CAS are in a constant state of becoming. Optimal conditions are ephemeral. As CAS are open to exchanges with their environment and the system's internal environment is continually evolving, CAS exist in a state of constant flux (Capra & Luisi, 2014). Because of this constant change, it is impossible to specify when a CAS has achieved optimal conditions. New agents may enter the system opening opportunities for new kinds of unanticipated exchanges that may lead to a new briefly sustained optimum set of conditions within the system. The same could be said for changing variables in the environment. There is no optimal rainforest, school of fish, or incident response. The field is always shifting, and as a result what it means to be "optimal" is always changing as well.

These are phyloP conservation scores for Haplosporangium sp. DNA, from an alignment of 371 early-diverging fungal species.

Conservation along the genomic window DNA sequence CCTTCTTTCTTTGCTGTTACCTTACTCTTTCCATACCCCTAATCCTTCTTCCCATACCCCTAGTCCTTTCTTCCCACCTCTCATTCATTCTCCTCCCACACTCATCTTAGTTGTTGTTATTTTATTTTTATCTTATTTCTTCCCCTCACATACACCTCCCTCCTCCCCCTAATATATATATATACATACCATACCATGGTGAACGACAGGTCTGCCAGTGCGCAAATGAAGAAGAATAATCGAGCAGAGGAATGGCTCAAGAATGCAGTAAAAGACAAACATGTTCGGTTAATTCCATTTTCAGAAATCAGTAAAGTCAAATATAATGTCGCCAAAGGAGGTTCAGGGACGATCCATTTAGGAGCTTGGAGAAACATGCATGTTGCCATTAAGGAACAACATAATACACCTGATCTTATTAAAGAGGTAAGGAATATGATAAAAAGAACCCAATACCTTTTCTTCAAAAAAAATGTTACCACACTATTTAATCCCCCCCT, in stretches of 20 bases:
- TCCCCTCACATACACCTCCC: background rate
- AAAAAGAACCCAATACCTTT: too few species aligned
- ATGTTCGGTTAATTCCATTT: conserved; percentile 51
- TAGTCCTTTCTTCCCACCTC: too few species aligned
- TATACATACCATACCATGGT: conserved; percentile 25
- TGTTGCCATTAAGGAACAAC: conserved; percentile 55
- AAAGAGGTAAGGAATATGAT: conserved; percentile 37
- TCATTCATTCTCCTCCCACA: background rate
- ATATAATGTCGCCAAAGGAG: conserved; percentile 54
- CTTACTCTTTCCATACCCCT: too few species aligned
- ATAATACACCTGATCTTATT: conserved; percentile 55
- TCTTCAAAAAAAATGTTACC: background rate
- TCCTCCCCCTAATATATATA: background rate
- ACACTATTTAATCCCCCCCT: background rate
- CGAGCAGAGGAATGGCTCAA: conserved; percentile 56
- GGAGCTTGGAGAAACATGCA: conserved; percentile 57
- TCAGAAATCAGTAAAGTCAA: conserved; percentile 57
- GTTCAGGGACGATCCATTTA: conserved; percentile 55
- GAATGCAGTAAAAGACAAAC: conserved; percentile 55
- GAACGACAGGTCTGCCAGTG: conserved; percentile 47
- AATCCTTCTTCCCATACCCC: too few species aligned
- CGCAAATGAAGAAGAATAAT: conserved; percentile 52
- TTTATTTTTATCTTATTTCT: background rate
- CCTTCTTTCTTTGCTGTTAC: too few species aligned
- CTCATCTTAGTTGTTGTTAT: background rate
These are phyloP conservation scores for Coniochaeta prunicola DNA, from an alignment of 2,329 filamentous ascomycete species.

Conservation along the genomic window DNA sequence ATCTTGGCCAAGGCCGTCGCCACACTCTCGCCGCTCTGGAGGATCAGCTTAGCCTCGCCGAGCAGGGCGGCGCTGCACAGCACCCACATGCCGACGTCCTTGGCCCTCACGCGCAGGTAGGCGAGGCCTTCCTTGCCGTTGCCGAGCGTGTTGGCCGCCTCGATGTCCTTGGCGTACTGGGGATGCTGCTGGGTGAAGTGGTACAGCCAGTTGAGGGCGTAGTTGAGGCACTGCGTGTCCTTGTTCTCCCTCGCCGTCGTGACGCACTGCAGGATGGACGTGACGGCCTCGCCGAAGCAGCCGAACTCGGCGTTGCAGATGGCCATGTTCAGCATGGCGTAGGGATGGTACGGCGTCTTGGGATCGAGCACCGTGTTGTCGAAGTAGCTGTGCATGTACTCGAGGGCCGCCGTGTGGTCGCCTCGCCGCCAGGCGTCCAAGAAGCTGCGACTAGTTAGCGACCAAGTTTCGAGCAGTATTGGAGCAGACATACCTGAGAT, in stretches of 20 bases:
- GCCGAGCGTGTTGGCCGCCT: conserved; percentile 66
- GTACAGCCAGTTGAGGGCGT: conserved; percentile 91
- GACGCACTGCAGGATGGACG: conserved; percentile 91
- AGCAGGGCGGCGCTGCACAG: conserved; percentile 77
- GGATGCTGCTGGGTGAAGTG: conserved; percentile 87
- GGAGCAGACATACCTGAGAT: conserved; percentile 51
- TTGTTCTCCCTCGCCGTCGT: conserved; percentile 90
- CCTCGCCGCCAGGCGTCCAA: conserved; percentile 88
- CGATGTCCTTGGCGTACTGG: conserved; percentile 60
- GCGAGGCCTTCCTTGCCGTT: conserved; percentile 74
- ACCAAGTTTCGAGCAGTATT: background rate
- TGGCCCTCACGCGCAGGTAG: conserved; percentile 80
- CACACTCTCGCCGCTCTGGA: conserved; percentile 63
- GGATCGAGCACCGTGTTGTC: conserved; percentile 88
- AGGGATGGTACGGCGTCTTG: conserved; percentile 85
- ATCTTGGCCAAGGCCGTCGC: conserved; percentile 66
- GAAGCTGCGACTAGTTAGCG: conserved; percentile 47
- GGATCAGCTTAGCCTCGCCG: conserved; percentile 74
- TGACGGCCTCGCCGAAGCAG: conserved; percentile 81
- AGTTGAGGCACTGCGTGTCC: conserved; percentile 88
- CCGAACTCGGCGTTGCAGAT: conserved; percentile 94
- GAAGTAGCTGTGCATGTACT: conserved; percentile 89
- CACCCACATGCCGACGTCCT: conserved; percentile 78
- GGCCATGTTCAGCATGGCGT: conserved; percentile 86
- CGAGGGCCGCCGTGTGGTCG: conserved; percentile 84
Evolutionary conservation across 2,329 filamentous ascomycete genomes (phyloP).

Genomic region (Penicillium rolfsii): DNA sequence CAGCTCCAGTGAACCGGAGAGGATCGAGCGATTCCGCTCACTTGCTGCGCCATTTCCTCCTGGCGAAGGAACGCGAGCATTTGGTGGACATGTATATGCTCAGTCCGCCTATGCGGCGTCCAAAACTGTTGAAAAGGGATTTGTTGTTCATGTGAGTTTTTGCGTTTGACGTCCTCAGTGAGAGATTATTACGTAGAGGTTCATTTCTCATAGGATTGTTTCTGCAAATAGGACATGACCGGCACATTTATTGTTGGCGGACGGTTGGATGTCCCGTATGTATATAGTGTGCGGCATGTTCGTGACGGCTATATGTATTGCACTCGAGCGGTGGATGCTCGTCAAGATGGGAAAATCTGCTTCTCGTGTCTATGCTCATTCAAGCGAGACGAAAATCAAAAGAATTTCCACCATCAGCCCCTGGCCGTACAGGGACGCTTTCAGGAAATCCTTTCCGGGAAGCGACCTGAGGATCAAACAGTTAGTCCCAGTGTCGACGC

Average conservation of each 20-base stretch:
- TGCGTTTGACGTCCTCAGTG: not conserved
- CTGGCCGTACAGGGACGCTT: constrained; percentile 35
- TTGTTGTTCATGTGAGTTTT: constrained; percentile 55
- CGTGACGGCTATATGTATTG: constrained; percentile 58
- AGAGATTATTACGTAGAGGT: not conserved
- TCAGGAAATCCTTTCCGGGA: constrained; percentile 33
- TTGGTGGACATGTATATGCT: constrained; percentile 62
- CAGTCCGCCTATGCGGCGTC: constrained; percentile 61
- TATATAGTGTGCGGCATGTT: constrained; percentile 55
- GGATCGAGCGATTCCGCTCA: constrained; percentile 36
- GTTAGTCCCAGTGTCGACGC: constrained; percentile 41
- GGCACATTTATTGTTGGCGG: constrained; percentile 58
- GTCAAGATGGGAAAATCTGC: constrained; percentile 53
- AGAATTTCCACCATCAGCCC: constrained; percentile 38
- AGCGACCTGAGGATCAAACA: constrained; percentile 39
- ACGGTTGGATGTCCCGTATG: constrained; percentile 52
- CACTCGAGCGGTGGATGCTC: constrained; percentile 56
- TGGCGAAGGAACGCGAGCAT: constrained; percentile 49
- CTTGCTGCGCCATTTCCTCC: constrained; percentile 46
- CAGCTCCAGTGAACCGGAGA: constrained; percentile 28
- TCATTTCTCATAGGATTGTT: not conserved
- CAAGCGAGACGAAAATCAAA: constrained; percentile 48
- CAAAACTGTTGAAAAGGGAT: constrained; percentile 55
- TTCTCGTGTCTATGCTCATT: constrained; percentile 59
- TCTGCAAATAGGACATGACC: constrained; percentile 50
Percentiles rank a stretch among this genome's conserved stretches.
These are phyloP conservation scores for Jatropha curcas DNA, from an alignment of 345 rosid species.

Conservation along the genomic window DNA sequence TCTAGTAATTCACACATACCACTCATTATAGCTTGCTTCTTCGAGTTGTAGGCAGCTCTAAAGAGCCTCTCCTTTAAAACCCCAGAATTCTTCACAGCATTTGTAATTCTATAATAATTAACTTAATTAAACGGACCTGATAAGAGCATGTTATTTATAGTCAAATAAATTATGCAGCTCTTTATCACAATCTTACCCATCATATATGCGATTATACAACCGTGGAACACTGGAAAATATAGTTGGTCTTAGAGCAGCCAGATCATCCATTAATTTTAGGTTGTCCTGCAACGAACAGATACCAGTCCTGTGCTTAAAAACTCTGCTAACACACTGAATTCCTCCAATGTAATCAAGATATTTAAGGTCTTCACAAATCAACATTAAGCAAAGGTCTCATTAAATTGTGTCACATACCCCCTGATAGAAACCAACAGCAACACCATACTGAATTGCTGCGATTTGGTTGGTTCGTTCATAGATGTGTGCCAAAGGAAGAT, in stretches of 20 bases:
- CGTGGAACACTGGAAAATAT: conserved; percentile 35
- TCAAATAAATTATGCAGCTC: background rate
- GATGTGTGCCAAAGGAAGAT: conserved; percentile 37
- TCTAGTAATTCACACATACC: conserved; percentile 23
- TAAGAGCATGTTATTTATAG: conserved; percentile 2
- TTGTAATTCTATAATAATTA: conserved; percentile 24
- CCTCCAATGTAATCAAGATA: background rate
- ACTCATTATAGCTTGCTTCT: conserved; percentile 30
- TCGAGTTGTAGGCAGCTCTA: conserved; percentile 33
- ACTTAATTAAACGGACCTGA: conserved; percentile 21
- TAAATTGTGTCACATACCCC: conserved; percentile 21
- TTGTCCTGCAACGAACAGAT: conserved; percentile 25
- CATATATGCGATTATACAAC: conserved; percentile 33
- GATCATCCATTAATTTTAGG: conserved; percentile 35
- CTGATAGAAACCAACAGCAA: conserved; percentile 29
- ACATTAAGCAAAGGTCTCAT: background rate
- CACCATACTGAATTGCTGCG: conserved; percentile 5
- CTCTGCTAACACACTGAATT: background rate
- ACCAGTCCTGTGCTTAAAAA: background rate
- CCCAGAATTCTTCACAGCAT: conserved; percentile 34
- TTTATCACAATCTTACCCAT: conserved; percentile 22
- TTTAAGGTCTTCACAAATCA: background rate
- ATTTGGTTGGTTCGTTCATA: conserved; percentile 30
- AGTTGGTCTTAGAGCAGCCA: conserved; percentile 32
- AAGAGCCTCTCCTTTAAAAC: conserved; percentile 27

Holland (1992) explains "Though some parts of the system may settle down temporarily at a local optimum, they are usually 'dead' or uninteresting if they remain at that equilibrium for an extended period" (p.20). Understood as a CAS, an organization might be held at a determined local optimum through constraints (Morin, 1992). Holland (1992) points out this leads to stagnant uninteresting behavior. CAS need to be able to live constantly on the move. This does not mean that the management of organizations as CAS is rudderless or without foresight. As Dave Snowden often says, when it comes to CAS vector is managed, not velocity (Snowden, 2013). What is of concern to management and leadership within a CAS is the direction of travel of the system with less of a focus on how it gets there. Indelible images of how things should be done constrain the system to a fleeting optimum impeding the system's capacity to continue evolving through adaptation, innovation, and self-organization.